Devin Fuller will also be in the thick of the competition to return kicks, but there might have to be clear separation between him and Roberts considering there’s little incentive in today’s NFL to carry a player that only returns kicks.

At least in 2014, Hester also served as the Falcons fourth wide receiver on the depth chart and Weems’ alternate function was as the captain of special teams coverage units. It’s very unlikely Fuller will leapfrog any of the veteran wide outs ahead of him on the depth chart in training camp this summer, nor will he be asked to carve out a significant role on coverage units. Thus hurting his chances of sticking, unless he’s clearly the best option for the team to serve as the return specialist.

Tight Ends

Starter: Austin Hooper
Backups: Levine Toilolo, Eric Saubert, Josh Perkins

The Falcons carried four tight ends last year, although their offense can function with just two active, something they were forced to do in the early part of 2015 when Tony Moeaki was nursing an injury. Yet three tight ends has been overwhelmingly the norm for their 46-man gameday roster since that has been the number they’ve carried in 30 of the past 31 games under Quinn.

Whoever serves as that third tight end will be a regular on special teams, duties that Hooper held early in 2016 that eventually passed to Perkins once he started to get playing time thanks to the injury to Jacob Tamme. Saubert and Perkins will battle it out for those duties this summer, with the loser of the battle likely being relegated to being inactive for much of the year.

Offensive Linemen

Starters: Jake Matthews, Andy Levitre, Alex Mack, Wes Schweitzer, Ryan Schraeder
Backups: Ben Garland, Sean Harlow, Daniel Brunskill

In all honesty, I expect the Falcons to scour the waiver wire at the end of August to find a swing tackle instead of going with undrafted rookie Brunskill or anyone else currently on the roster. But for the sake of completion, I won’t cop out with “an offensive tackle to be named later.”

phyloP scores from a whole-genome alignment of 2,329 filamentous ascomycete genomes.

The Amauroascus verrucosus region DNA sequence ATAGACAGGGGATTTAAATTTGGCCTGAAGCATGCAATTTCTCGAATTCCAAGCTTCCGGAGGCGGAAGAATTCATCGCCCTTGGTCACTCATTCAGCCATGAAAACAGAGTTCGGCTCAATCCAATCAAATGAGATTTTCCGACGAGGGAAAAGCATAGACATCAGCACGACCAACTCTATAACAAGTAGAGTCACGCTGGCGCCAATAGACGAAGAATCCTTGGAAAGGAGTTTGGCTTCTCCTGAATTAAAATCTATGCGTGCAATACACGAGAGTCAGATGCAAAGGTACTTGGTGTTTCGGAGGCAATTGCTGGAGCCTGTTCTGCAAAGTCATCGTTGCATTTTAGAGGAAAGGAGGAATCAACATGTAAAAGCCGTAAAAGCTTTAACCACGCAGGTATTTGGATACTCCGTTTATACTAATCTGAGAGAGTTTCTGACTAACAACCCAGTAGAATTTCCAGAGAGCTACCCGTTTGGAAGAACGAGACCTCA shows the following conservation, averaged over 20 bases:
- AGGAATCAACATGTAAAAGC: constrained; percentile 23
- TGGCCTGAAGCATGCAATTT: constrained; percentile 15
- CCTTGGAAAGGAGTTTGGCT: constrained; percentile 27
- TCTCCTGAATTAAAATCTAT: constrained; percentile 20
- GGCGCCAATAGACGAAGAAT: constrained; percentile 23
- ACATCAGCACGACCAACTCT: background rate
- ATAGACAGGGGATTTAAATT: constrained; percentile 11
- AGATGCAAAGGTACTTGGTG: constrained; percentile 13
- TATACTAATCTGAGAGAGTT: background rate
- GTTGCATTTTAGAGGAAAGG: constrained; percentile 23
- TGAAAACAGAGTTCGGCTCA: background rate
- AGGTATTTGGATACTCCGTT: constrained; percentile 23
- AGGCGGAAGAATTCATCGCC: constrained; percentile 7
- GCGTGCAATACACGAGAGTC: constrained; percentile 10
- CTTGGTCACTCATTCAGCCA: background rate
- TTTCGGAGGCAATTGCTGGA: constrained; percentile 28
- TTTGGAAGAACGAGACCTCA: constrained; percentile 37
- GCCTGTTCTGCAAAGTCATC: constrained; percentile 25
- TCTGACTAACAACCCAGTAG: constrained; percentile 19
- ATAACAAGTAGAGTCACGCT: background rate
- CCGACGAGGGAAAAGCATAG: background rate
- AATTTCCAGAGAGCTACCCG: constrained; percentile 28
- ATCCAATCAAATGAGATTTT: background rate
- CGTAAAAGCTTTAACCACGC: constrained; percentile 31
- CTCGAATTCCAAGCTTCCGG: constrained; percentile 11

Schweitzer should win Chris Chester’s vacated starting spot at right guard, with Ben Garland once again filling in as a utility reserve. Rookie Sean Harlow is unlikely to crack the lineup as one of the seven offensive linemen that is active on gameday, instead experiencing a “redshirt” season much in the same way that Schweitzer did a year ago.

The Falcons only kept eight blockers on their 53-man roster for 10 of their final 12 games a year ago (including the postseason). I’m expecting that trend is likely to continue into 2017.

Defensive Linemen

Starters: Vic Beasley, Grady  Jarrett, Dontari Poe, Adrian Clayborn
Backups: Brooks Reed, Takk McKinley, Jack Crawford, Derrick Shelby, Courtney Upshaw, Ra’Shede Hageman

The Falcons have primarily activated nine players in their defensive line rotation in 25 of 35 games (71 percent) under Quinn. Reed and Upshaw’s experience playing special teams gives them added flexibility to be a consistent part of that five-man reserve group in the rotation over players like Hageman, Shelby or Crawford, who are unlikely to be seen covering kicks and punts this year.


Starters: De’Vondre Campbell, Deion Jones, Duke Riley
Backups: LaRoy Reynolds, Kemal Ishmael, Josh Keyes